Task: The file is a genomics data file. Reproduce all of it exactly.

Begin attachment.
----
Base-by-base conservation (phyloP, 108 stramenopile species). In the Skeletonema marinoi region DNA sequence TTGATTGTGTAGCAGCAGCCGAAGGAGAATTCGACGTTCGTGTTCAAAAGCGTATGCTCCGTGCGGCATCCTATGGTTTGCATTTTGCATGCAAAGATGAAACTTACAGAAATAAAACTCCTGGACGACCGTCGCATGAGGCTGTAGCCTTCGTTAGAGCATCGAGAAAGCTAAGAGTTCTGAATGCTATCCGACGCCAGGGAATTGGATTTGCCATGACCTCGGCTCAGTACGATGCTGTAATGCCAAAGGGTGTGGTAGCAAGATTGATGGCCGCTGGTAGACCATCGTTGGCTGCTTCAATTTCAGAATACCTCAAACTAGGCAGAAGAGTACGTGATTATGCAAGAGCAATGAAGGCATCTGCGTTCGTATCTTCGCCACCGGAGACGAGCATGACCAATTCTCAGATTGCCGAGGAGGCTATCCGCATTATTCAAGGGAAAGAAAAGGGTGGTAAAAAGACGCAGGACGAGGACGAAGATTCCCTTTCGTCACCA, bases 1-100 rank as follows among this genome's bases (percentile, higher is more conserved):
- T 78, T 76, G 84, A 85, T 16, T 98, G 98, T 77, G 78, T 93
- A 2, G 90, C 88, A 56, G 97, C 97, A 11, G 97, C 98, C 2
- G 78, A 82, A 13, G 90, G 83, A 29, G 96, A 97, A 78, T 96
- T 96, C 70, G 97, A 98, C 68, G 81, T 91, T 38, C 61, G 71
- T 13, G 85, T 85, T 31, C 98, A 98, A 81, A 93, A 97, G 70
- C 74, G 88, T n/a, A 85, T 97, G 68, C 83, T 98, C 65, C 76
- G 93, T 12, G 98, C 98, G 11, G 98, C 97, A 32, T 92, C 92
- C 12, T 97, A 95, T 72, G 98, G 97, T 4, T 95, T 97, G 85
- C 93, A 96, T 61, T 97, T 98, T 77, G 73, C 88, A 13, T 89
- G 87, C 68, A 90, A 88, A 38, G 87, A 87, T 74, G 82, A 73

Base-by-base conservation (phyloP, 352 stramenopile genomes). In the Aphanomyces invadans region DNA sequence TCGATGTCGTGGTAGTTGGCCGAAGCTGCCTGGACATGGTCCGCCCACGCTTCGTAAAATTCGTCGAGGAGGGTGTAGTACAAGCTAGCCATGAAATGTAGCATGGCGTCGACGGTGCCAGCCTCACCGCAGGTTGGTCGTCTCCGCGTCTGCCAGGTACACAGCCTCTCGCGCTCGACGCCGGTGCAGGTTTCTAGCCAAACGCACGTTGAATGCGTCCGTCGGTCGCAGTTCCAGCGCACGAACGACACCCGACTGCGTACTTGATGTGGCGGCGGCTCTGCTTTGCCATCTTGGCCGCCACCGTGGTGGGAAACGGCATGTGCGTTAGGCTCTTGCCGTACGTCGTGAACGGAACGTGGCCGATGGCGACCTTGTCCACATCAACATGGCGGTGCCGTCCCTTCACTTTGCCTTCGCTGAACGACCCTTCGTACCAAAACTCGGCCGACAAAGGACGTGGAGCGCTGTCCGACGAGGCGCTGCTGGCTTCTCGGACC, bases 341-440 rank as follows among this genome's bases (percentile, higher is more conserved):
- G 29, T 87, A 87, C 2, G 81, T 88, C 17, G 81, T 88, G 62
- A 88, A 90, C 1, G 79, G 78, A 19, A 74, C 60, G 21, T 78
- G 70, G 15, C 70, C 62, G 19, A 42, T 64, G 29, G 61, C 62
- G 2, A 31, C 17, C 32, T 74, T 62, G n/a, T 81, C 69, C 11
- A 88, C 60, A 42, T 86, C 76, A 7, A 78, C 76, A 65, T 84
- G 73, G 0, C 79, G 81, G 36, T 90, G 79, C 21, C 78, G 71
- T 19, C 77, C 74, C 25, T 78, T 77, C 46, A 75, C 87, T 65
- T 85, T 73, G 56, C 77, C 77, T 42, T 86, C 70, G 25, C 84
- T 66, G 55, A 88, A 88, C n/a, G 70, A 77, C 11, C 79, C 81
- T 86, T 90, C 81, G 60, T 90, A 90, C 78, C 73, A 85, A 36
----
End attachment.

Base-by-base conservation (phyloP, 108 stramenopile species). In the Skeletonema marinoi region DNA sequence TTGATTGTGTAGCAGCAGCCGAAGGAGAATTCGACGTTCGTGTTCAAAAGCGTATGCTCCGTGCGGCATCCTATGGTTTGCATTTTGCATGCAAAGATGAAACTTACAGAAATAAAACTCCTGGACGACCGTCGCATGAGGCTGTAGCCTTCGTTAGAGCATCGAGAAAGCTAAGAGTTCTGAATGCTATCCGACGCCAGGGAATTGGATTTGCCATGACCTCGGCTCAGTACGATGCTGTAATGCCAAAGGGTGTGGTAGCAAGATTGATGGCCGCTGGTAGACCATCGTTGGCTGCTTCAATTTCAGAATACCTCAAACTAGGCAGAAGAGTACGTGATTATGCAAGAGCAATGAAGGCATCTGCGTTCGTATCTTCGCCACCGGAGACGAGCATGACCAATTCTCAGATTGCCGAGGAGGCTATCCGCATTATTCAAGGGAAAGAAAAGGGTGGTAAAAAGACGCAGGACGAGGACGAAGATTCCCTTTCGTCACCA, bases 1-100 rank as follows among this genome's bases (percentile, higher is more conserved):
- T 78, T 76, G 84, A 85, T 16, T 98, G 98, T 77, G 78, T 93
- A 2, G 90, C 88, A 56, G 97, C 97, A 11, G 97, C 98, C 2
- G 78, A 82, A 13, G 90, G 83, A 29, G 96, A 97, A 78, T 96
- T 96, C 70, G 97, A 98, C 68, G 81, T 91, T 38, C 61, G 71
- T 13, G 85, T 85, T 31, C 98, A 98, A 81, A 93, A 97, G 70
- C 74, G 88, T n/a, A 85, T 97, G 68, C 83, T 98, C 65, C 76
- G 93, T 12, G 98, C 98, G 11, G 98, C 97, A 32, T 92, C 92
- C 12, T 97, A 95, T 72, G 98, G 97, T 4, T 95, T 97, G 85
- C 93, A 96, T 61, T 97, T 98, T 77, G 73, C 88, A 13, T 89
- G 87, C 68, A 90, A 88, A 38, G 87, A 87, T 74, G 82, A 73

Base-by-base conservation (phyloP, 352 stramenopile genomes). In the Aphanomyces invadans region DNA sequence TCGATGTCGTGGTAGTTGGCCGAAGCTGCCTGGACATGGTCCGCCCACGCTTCGTAAAATTCGTCGAGGAGGGTGTAGTACAAGCTAGCCATGAAATGTAGCATGGCGTCGACGGTGCCAGCCTCACCGCAGGTTGGTCGTCTCCGCGTCTGCCAGGTACACAGCCTCTCGCGCTCGACGCCGGTGCAGGTTTCTAGCCAAACGCACGTTGAATGCGTCCGTCGGTCGCAGTTCCAGCGCACGAACGACACCCGACTGCGTACTTGATGTGGCGGCGGCTCTGCTTTGCCATCTTGGCCGCCACCGTGGTGGGAAACGGCATGTGCGTTAGGCTCTTGCCGTACGTCGTGAACGGAACGTGGCCGATGGCGACCTTGTCCACATCAACATGGCGGTGCCGTCCCTTCACTTTGCCTTCGCTGAACGACCCTTCGTACCAAAACTCGGCCGACAAAGGACGTGGAGCGCTGTCCGACGAGGCGCTGCTGGCTTCTCGGACC, bases 341-440 rank as follows among this genome's bases (percentile, higher is more conserved):
- G 29, T 87, A 87, C 2, G 81, T 88, C 17, G 81, T 88, G 62
- A 88, A 90, C 1, G 79, G 78, A 19, A 74, C 60, G 21, T 78
- G 70, G 15, C 70, C 62, G 19, A 42, T 64, G 29, G 61, C 62
- G 2, A 31, C 17, C 32, T 74, T 62, G n/a, T 81, C 69, C 11
- A 88, C 60, A 42, T 86, C 76, A 7, A 78, C 76, A 65, T 84
- G 73, G 0, C 79, G 81, G 36, T 90, G 79, C 21, C 78, G 71
- T 19, C 77, C 74, C 25, T 78, T 77, C 46, A 75, C 87, T 65
- T 85, T 73, G 56, C 77, C 77, T 42, T 86, C 70, G 25, C 84
- T 66, G 55, A 88, A 88, C n/a, G 70, A 77, C 11, C 79, C 81
- T 86, T 90, C 81, G 60, T 90, A 90, C 78, C 73, A 85, A 36